May leaves behind a long legacy in county schools

Published 12:00 am Friday, May 13, 2005

Outgoing Dallas County Schools Superintendent Wayne May said education is in his blood.

His great-uncle, Dr. Robert Earl Tidwell, was an elected State Superintendent. His grandmother and mother were both elementary school teachers.

Soon, May’s daughter will be continuing on with the family legacy.

Email newsletter signup

“She graduates next spring with a degree in education from Judson College,” May said.

It is this family history, combined with a love for children, that brought May into the field of education and kept him there for 32 years.

May will be leaving the schools behind next month to place more focus on his health, life and family.

May said he is looking forward to his retirement, primarily because he knows he is leaving the school system in capable hands.

In April the school board hired Dr. Fannie Major-McKenzie, a former administrator in the system, to take May’s place.

Major-McKenzie said so far the transition between the two superintendents has been seamless.

“I couldn’t have wished for a smoother transition,” Major-McKenzie said. “Mr. May made sure I met the appropriate people at the state department and had all the various documents in place.”

After working with a staff that offered him so much support and help over the years, May said, providing an easy transition was the least he could do.

When he took over the role of superintendent four years ago, May and his administrative staff inherited a $17 million debt.

“We were one of the poorest school systems in the state,” May said. “The system had a history of sound fiscal management, but unfortunately we inherited this large debt.”

Over time, May and his administrative team worked together to reduce spending by over $2 million a year.

“We did this by cutting back teacher units and consolidating our debt,” May said. “I’m proud to say we are moving forward to more sound fiscal management.”

Another achievement May accomplished during his term as superintendent was in the area of technology.

“Technology was nonexistent in the beginning of my administration,” May said. “Now we have a technology team that is second to none.”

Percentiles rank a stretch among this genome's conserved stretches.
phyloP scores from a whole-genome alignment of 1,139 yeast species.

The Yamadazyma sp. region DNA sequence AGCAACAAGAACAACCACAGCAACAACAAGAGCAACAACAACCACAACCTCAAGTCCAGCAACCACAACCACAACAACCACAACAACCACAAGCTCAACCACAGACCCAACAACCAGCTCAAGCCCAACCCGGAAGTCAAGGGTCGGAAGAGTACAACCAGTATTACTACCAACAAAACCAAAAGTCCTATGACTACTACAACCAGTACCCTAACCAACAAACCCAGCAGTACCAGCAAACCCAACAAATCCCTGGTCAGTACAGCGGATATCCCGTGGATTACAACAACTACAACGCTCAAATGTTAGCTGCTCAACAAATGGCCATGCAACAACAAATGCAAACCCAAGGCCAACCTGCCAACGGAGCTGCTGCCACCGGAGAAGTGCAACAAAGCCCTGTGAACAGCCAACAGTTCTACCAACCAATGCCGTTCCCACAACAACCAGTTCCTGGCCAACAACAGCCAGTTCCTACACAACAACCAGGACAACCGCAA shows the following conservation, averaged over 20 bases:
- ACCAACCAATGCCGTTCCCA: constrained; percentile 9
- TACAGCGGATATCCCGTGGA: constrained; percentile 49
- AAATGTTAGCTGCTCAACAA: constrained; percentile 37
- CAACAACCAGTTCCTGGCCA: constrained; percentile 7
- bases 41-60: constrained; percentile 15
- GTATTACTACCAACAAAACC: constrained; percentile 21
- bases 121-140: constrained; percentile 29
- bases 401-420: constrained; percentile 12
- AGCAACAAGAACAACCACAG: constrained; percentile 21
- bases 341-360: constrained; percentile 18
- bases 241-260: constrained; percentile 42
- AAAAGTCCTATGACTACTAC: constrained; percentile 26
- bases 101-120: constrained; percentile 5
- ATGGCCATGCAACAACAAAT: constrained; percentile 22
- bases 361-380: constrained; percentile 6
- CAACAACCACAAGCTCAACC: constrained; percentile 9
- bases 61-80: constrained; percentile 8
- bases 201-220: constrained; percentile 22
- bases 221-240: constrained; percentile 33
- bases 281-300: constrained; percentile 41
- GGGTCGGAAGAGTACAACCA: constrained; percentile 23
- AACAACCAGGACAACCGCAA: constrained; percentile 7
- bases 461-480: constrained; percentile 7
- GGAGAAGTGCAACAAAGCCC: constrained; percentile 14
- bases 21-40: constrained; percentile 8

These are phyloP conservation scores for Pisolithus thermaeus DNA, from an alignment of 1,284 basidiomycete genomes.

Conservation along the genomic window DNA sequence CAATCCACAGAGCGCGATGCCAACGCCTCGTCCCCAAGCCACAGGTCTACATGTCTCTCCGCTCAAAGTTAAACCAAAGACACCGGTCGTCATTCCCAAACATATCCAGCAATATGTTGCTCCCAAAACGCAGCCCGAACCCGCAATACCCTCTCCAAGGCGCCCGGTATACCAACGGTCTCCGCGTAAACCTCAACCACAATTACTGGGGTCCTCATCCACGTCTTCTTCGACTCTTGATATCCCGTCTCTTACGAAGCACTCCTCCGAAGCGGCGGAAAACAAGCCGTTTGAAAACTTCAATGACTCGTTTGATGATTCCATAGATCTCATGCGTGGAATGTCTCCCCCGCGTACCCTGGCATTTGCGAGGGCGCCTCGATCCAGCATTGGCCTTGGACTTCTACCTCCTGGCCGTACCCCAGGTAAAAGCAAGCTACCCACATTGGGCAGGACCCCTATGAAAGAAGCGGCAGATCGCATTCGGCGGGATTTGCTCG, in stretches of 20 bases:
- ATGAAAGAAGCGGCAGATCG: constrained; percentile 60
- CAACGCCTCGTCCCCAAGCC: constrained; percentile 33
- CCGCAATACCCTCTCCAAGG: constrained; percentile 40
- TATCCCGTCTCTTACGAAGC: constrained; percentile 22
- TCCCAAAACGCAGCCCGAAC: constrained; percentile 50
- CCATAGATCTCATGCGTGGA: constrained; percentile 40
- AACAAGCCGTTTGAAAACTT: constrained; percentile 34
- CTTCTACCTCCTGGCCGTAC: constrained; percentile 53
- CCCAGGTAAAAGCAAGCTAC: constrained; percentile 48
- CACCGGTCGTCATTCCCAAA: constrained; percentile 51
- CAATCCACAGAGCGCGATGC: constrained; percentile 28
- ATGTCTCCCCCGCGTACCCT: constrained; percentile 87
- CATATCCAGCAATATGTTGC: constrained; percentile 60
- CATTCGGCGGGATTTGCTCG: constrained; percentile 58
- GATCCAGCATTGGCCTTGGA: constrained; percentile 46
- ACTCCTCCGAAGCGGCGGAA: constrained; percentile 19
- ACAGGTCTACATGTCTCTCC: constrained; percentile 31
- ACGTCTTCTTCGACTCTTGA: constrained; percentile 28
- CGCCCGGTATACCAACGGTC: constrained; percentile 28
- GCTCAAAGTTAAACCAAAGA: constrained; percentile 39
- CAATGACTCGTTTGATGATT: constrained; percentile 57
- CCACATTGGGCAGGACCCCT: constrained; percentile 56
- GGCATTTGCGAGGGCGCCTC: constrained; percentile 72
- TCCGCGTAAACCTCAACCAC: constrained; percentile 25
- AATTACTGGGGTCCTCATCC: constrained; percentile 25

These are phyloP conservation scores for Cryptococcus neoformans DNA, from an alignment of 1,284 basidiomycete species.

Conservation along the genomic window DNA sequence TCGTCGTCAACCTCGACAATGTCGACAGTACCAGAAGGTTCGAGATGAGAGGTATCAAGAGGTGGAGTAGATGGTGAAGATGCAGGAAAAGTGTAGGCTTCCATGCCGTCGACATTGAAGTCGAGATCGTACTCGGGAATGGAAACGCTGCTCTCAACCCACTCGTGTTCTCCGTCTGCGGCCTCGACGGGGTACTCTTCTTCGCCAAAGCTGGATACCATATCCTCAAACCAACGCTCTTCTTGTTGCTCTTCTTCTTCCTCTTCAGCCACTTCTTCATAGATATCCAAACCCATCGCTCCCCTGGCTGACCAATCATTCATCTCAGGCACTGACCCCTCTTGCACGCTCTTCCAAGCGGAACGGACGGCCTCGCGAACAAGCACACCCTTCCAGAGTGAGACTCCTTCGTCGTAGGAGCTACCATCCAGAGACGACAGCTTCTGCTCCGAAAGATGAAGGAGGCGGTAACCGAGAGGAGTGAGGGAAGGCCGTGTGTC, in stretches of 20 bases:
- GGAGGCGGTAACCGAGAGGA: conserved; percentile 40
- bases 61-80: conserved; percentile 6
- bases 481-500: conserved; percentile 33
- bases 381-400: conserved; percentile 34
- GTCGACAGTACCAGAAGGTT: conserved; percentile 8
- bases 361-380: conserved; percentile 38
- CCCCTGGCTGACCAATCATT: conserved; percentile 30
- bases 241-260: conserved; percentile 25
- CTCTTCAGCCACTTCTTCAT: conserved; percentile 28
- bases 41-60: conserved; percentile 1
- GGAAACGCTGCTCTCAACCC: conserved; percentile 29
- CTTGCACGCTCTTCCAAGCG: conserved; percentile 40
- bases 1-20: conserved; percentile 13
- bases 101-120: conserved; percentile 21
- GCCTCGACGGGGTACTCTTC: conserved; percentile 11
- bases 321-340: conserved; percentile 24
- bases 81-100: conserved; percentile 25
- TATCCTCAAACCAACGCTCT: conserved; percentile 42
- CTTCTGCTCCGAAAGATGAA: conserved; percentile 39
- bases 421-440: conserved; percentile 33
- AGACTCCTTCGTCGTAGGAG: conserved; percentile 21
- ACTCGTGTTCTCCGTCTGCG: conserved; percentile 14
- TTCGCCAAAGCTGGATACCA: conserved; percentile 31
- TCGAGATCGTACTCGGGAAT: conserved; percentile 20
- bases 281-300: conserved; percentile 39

Every school in the system has its own web page, which are linked to the system’s home web page.

Around 1,000 members of the system’s faculty and staff have received technology-related professional development, and each school is provided with a technology facilitator.

“The outstanding leadership in technology will be (May’s) legacy,” Major-McKenzie said.

May said he was also most proud of the system’s reading programs.

He added that most of the accolades for the system’s successes belong to the teachers, principals and other administration staff, who showed dedication despite the massive financial crisis.

“Even though we faced the severe cuts, moral was always up,” May said. “And we still maintained our Southern Association of Colleges and Schools accreditation during that time for all schools.”

Susan Taylor, the system’s chief financial officer, described working for May as “a pleasure.”

“He has always been fair and has always been supportive,” she said.

Administrative Assistants Freeman Waller and Don Willingham both talked of how they worked with May as a team when making important decisions about the school system.

“He valued our input and sought our input,” Waller said “He allowed us to open the computer labs for parents at night and the parent classes at the Resource Learning Center.”

Willingham said the three-man team complimented each other, and worked off each other’s strength’s and weaknesses.

“We walked into a tough situation, and we managed to make those tough situations better,” he said.

May, who grew up in Greensboro, began his education career as a fifth-grade teacher at Valley Grande Elementary School.

He later moved up the ranks to become an assistant principal in both the elementary and high school level before becoming an administrative assistant.

May served the system as a administrative assistant for 20 years before being hired as superintendent.

The school system held a retirement reception for May on Thursday, May 12, to recognize the former superintendent’s accomplishments and bid their farewells.